Adapting Instruction

Even a first-year teacher will tell you that no two children learn at the same pace or in the same way. Some need lots of reinforcement; others "get it" immediately. Some read well; others get more from listening or from visuals. Some have trouble writing clearly, but express complex ideas in art or music.

Experienced teachers learn how to spot "what works" for each student and check to be sure that lessons contain activities and content that will connect for each student in the class. They also recognize that each student will require individual attention from time to time.

Adapting a classroom to accommodate a special education student is a very similar process, but the degree and scope of the adaptation may be more extensive. The underlying principle, though, remains the same. Below is a chart showing some of the adaptation strategies common in working with special education students.

Nine Ways to Adapt Instruction
Size Time Level of Support
Adapt the number of items that the learner is expected to learn or complete.

For example: If student is to know the fifty states, have students only be responsible for remembering a certain number at a time. This would be dependent on the student's level of disability.
Adapt the time allotted and allowed for learning, task completion, or testing.

For example: Allow student additional time to complete timed assignments. However, if the total project is due by a particular time, have the student complete each portion of the project over various intervals with the required finished project due at a later time.
Increase the amount of personal assistance with a specific learner.

For example: Allow for peer teaching. Pair the slower students with the more advanced students in order to provide support. Offer some sort of incentive to the more advanced student for assisting others. Design some type of contract with students that they could show to their parents indicating completion of their work and the assistance they are giving to others. Offer this as a bonus to their grades.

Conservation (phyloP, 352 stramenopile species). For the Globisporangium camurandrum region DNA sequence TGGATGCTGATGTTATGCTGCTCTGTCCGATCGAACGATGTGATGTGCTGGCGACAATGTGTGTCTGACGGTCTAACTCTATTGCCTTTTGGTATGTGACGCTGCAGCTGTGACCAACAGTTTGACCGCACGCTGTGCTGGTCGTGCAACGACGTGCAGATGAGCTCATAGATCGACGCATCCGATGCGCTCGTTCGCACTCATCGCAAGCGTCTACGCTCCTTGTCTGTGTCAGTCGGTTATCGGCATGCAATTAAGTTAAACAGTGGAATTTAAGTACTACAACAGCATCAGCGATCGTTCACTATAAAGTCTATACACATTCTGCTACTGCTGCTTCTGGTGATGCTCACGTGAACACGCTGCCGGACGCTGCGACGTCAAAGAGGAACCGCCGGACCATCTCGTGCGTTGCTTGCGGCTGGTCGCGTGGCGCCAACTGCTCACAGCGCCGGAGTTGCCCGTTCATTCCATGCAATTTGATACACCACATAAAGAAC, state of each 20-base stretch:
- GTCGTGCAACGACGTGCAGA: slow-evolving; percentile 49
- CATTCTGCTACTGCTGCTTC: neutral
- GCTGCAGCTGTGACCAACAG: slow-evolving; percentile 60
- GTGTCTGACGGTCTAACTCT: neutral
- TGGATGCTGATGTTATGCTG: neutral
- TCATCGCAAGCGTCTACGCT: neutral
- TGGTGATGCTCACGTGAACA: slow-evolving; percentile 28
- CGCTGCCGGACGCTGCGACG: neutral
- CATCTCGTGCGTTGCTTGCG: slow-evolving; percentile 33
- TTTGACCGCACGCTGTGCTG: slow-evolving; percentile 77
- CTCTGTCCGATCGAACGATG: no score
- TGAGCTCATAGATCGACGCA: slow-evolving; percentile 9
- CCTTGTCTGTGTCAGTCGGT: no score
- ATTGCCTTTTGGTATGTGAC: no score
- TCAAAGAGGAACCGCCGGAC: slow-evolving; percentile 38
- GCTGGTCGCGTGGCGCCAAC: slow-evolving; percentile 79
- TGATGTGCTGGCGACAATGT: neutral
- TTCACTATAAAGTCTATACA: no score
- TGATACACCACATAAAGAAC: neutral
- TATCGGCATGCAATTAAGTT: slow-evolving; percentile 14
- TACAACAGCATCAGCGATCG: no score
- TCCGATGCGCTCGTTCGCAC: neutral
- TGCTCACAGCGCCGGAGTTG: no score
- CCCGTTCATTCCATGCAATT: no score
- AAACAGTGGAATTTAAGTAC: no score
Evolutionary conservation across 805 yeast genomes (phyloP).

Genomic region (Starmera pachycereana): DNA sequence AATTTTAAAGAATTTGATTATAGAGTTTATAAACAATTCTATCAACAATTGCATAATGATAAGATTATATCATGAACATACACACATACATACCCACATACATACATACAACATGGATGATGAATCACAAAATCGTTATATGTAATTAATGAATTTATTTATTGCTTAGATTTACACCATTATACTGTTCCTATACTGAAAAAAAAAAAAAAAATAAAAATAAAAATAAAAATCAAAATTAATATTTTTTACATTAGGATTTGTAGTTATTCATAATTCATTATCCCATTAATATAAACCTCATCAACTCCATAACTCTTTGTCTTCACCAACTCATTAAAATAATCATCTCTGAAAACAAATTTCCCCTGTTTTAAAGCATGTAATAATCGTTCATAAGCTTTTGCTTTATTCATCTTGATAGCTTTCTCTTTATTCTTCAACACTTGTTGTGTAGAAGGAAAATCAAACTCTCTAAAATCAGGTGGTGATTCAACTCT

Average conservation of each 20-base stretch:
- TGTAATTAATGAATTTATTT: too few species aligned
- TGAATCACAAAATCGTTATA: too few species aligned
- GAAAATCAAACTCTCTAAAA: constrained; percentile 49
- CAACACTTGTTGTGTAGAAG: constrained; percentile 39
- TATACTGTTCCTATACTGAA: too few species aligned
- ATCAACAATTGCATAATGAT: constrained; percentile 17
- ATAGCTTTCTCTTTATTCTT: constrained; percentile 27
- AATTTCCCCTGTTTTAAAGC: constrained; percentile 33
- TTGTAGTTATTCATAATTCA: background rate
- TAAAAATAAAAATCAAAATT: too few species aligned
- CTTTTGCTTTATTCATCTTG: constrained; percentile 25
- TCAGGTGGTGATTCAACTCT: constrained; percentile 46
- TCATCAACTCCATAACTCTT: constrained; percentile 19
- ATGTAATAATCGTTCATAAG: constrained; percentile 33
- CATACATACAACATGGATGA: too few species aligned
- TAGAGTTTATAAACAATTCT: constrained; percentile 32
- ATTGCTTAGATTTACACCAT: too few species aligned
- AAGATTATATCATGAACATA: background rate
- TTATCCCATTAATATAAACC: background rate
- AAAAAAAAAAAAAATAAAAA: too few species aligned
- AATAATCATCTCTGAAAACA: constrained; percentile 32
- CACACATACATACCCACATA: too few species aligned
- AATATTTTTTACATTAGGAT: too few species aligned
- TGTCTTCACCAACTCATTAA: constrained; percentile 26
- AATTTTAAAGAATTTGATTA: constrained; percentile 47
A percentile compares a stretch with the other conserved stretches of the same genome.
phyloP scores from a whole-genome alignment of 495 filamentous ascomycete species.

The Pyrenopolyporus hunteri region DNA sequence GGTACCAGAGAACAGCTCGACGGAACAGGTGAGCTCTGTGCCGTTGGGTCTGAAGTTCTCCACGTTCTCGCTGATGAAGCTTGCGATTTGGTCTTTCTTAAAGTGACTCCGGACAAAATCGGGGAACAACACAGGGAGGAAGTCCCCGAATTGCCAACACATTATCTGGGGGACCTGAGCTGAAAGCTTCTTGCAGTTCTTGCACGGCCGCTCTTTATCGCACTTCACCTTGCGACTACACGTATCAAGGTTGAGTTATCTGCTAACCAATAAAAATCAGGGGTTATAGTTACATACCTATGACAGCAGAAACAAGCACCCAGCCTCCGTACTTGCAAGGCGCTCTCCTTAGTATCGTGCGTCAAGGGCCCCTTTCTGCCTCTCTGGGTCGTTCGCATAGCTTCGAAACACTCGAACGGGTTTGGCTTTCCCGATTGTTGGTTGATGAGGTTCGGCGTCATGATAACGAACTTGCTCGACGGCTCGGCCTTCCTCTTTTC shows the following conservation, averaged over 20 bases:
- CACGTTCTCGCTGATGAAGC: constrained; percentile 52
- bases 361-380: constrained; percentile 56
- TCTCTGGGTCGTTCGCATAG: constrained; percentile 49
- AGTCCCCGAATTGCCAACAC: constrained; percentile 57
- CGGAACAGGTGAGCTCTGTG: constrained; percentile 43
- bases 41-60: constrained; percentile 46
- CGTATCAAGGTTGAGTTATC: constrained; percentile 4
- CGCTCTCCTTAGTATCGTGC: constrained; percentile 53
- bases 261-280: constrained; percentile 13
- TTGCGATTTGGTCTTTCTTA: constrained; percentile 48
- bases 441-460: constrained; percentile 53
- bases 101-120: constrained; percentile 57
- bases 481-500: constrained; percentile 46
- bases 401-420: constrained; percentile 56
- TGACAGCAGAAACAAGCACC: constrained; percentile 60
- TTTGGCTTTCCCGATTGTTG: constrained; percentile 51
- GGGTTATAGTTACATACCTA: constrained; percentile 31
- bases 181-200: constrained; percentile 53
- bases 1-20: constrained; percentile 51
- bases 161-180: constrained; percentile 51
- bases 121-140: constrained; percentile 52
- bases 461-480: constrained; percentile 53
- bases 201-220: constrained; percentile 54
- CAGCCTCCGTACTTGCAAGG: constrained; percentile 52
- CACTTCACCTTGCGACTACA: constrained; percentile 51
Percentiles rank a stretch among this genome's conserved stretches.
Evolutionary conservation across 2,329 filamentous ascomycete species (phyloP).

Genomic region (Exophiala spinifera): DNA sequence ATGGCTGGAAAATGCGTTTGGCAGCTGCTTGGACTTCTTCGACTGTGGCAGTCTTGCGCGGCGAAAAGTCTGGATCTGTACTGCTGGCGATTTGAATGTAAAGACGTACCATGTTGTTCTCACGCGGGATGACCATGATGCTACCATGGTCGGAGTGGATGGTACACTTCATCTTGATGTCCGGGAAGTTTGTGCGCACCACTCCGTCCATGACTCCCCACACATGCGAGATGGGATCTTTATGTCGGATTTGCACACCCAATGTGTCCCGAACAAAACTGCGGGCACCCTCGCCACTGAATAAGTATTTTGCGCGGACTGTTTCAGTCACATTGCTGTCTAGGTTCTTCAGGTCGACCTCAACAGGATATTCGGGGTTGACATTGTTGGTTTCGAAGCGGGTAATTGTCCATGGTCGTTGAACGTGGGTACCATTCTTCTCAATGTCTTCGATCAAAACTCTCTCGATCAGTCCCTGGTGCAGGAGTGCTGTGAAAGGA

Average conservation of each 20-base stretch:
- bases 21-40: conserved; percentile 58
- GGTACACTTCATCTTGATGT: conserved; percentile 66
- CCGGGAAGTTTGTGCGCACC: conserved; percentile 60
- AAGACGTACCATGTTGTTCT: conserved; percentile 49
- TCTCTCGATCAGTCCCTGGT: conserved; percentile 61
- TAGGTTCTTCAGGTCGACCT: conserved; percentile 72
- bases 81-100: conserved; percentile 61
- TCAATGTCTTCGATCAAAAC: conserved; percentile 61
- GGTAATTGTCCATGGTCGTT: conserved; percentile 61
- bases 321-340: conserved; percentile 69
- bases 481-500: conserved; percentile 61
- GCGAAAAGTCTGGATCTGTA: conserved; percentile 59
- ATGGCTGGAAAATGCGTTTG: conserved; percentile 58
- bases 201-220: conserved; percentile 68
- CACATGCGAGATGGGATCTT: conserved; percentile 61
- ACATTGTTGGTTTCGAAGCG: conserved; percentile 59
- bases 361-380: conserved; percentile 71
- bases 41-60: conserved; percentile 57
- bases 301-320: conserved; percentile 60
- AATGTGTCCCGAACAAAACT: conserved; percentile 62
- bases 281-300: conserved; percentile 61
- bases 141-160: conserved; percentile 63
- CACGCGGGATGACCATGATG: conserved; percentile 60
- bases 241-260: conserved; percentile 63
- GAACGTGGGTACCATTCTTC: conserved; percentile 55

Input Difficulty Output
Adapt the way instruction is delivered to the learner.

For example: Provide students with a audio and/or video tape of the lesson. Allow for field trips, guest speakers, peer teaching, computer support, video productions performed by students, Incorporate lesson in other subjects areas
Adapt the skill level, problem type, or the rules on how the learner may approach the work.

For example: Allow the student to be creative providing that task is completed according to instructor's specifications. For example the student may draw a picture of the assignment, do an interview, etc. depending on subject. Allow the student to come up with the idea. Accept any reasonable modifications.
Adapt how the student can respond to instruction.

For example: Allow students to draw pictures, write an essay, complete specific computer software program relating to lesson.
Participation Alternate Substitute Curriculum
Adapt the extent to which a learner is actively involved in the task.

For example: Tailor the student's participation in a task to his or her abilities, whether intellectual or physical.
Adapt the goals or outcome expectations while using the same materials.

For example: In a writing assignment, alter the expectations for a disabled student who takes longer to write a paragraph.
Provide different instruction and materials to meet a student's individual goals.

For example: Instead of discussing the reasons for the civil war, have the disabled student work on a puzzle showing the Union and Confederate states.

from Adapting Curriculum and Instruction in Inclusive Classrooms: A Teacher's Desk Reference, by Deschenes, C., Ebeling, D., and Sprague, J., 1994.

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